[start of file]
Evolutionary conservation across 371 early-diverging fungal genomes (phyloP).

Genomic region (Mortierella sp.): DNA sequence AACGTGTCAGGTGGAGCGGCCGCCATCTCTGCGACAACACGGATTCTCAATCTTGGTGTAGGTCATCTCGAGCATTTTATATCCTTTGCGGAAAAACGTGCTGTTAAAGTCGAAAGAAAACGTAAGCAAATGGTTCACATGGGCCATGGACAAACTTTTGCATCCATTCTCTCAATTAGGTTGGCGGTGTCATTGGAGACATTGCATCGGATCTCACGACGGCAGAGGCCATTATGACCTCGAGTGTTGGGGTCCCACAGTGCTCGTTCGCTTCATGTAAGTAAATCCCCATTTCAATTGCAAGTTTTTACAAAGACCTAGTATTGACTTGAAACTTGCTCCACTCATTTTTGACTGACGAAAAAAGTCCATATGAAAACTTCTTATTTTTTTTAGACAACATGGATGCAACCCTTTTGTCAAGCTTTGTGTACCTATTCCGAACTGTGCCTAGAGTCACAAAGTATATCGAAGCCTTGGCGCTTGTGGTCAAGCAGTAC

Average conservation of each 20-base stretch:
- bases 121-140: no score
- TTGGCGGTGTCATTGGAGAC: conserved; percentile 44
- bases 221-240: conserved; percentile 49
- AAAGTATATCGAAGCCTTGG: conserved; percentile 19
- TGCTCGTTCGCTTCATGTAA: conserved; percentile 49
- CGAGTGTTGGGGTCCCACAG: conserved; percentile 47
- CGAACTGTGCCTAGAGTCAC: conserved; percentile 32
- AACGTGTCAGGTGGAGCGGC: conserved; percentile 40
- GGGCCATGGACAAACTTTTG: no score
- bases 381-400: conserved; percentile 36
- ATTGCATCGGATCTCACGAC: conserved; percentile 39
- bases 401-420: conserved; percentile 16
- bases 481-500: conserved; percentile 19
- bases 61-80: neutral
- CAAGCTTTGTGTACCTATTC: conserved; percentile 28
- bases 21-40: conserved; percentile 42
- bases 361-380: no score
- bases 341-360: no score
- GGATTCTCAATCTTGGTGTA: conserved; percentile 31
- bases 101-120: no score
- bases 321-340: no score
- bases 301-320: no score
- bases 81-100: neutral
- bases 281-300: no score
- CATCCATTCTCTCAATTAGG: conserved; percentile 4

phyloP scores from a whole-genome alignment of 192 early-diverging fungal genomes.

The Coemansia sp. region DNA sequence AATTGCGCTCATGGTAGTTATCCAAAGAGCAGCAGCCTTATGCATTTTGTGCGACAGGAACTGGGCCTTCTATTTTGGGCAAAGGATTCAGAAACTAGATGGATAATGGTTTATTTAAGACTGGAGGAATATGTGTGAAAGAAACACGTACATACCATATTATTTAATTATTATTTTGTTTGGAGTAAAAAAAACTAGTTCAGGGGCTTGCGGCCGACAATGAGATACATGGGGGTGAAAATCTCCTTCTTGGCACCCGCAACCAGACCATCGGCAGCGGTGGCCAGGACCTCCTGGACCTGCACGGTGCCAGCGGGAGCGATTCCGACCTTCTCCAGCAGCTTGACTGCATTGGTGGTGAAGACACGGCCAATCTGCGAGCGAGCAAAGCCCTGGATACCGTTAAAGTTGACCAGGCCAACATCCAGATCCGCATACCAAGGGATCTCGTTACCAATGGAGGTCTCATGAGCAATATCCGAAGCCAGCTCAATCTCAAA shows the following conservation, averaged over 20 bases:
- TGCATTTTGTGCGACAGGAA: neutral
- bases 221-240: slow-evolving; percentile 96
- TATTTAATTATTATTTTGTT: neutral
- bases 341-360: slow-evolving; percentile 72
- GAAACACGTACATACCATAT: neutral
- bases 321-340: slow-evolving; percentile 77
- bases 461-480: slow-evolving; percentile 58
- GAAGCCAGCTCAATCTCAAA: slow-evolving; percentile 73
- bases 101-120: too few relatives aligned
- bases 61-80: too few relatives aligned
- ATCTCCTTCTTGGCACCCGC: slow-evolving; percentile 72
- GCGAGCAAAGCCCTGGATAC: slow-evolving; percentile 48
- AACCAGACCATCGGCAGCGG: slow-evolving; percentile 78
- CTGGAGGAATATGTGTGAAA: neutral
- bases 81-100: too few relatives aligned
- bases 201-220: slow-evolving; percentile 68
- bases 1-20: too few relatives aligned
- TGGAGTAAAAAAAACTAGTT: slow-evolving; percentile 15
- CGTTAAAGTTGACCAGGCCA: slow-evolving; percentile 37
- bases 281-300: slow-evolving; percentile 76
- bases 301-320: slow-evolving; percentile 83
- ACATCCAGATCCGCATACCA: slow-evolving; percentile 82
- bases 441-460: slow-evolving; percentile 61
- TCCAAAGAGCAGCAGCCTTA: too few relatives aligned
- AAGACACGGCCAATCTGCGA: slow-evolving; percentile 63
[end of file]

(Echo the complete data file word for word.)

Evolutionary conservation across 371 early-diverging fungal genomes (phyloP).

Genomic region (Mortierella sp.): DNA sequence AACGTGTCAGGTGGAGCGGCCGCCATCTCTGCGACAACACGGATTCTCAATCTTGGTGTAGGTCATCTCGAGCATTTTATATCCTTTGCGGAAAAACGTGCTGTTAAAGTCGAAAGAAAACGTAAGCAAATGGTTCACATGGGCCATGGACAAACTTTTGCATCCATTCTCTCAATTAGGTTGGCGGTGTCATTGGAGACATTGCATCGGATCTCACGACGGCAGAGGCCATTATGACCTCGAGTGTTGGGGTCCCACAGTGCTCGTTCGCTTCATGTAAGTAAATCCCCATTTCAATTGCAAGTTTTTACAAAGACCTAGTATTGACTTGAAACTTGCTCCACTCATTTTTGACTGACGAAAAAAGTCCATATGAAAACTTCTTATTTTTTTTAGACAACATGGATGCAACCCTTTTGTCAAGCTTTGTGTACCTATTCCGAACTGTGCCTAGAGTCACAAAGTATATCGAAGCCTTGGCGCTTGTGGTCAAGCAGTAC

Average conservation of each 20-base stretch:
- bases 121-140: no score
- TTGGCGGTGTCATTGGAGAC: conserved; percentile 44
- bases 221-240: conserved; percentile 49
- AAAGTATATCGAAGCCTTGG: conserved; percentile 19
- TGCTCGTTCGCTTCATGTAA: conserved; percentile 49
- CGAGTGTTGGGGTCCCACAG: conserved; percentile 47
- CGAACTGTGCCTAGAGTCAC: conserved; percentile 32
- AACGTGTCAGGTGGAGCGGC: conserved; percentile 40
- GGGCCATGGACAAACTTTTG: no score
- bases 381-400: conserved; percentile 36
- ATTGCATCGGATCTCACGAC: conserved; percentile 39
- bases 401-420: conserved; percentile 16
- bases 481-500: conserved; percentile 19
- bases 61-80: neutral
- CAAGCTTTGTGTACCTATTC: conserved; percentile 28
- bases 21-40: conserved; percentile 42
- bases 361-380: no score
- bases 341-360: no score
- GGATTCTCAATCTTGGTGTA: conserved; percentile 31
- bases 101-120: no score
- bases 321-340: no score
- bases 301-320: no score
- bases 81-100: neutral
- bases 281-300: no score
- CATCCATTCTCTCAATTAGG: conserved; percentile 4

phyloP scores from a whole-genome alignment of 192 early-diverging fungal genomes.

The Coemansia sp. region DNA sequence AATTGCGCTCATGGTAGTTATCCAAAGAGCAGCAGCCTTATGCATTTTGTGCGACAGGAACTGGGCCTTCTATTTTGGGCAAAGGATTCAGAAACTAGATGGATAATGGTTTATTTAAGACTGGAGGAATATGTGTGAAAGAAACACGTACATACCATATTATTTAATTATTATTTTGTTTGGAGTAAAAAAAACTAGTTCAGGGGCTTGCGGCCGACAATGAGATACATGGGGGTGAAAATCTCCTTCTTGGCACCCGCAACCAGACCATCGGCAGCGGTGGCCAGGACCTCCTGGACCTGCACGGTGCCAGCGGGAGCGATTCCGACCTTCTCCAGCAGCTTGACTGCATTGGTGGTGAAGACACGGCCAATCTGCGAGCGAGCAAAGCCCTGGATACCGTTAAAGTTGACCAGGCCAACATCCAGATCCGCATACCAAGGGATCTCGTTACCAATGGAGGTCTCATGAGCAATATCCGAAGCCAGCTCAATCTCAAA shows the following conservation, averaged over 20 bases:
- TGCATTTTGTGCGACAGGAA: neutral
- bases 221-240: slow-evolving; percentile 96
- TATTTAATTATTATTTTGTT: neutral
- bases 341-360: slow-evolving; percentile 72
- GAAACACGTACATACCATAT: neutral
- bases 321-340: slow-evolving; percentile 77
- bases 461-480: slow-evolving; percentile 58
- GAAGCCAGCTCAATCTCAAA: slow-evolving; percentile 73
- bases 101-120: too few relatives aligned
- bases 61-80: too few relatives aligned
- ATCTCCTTCTTGGCACCCGC: slow-evolving; percentile 72
- GCGAGCAAAGCCCTGGATAC: slow-evolving; percentile 48
- AACCAGACCATCGGCAGCGG: slow-evolving; percentile 78
- CTGGAGGAATATGTGTGAAA: neutral
- bases 81-100: too few relatives aligned
- bases 201-220: slow-evolving; percentile 68
- bases 1-20: too few relatives aligned
- TGGAGTAAAAAAAACTAGTT: slow-evolving; percentile 15
- CGTTAAAGTTGACCAGGCCA: slow-evolving; percentile 37
- bases 281-300: slow-evolving; percentile 76
- bases 301-320: slow-evolving; percentile 83
- ACATCCAGATCCGCATACCA: slow-evolving; percentile 82
- bases 441-460: slow-evolving; percentile 61
- TCCAAAGAGCAGCAGCCTTA: too few relatives aligned
- AAGACACGGCCAATCTGCGA: slow-evolving; percentile 63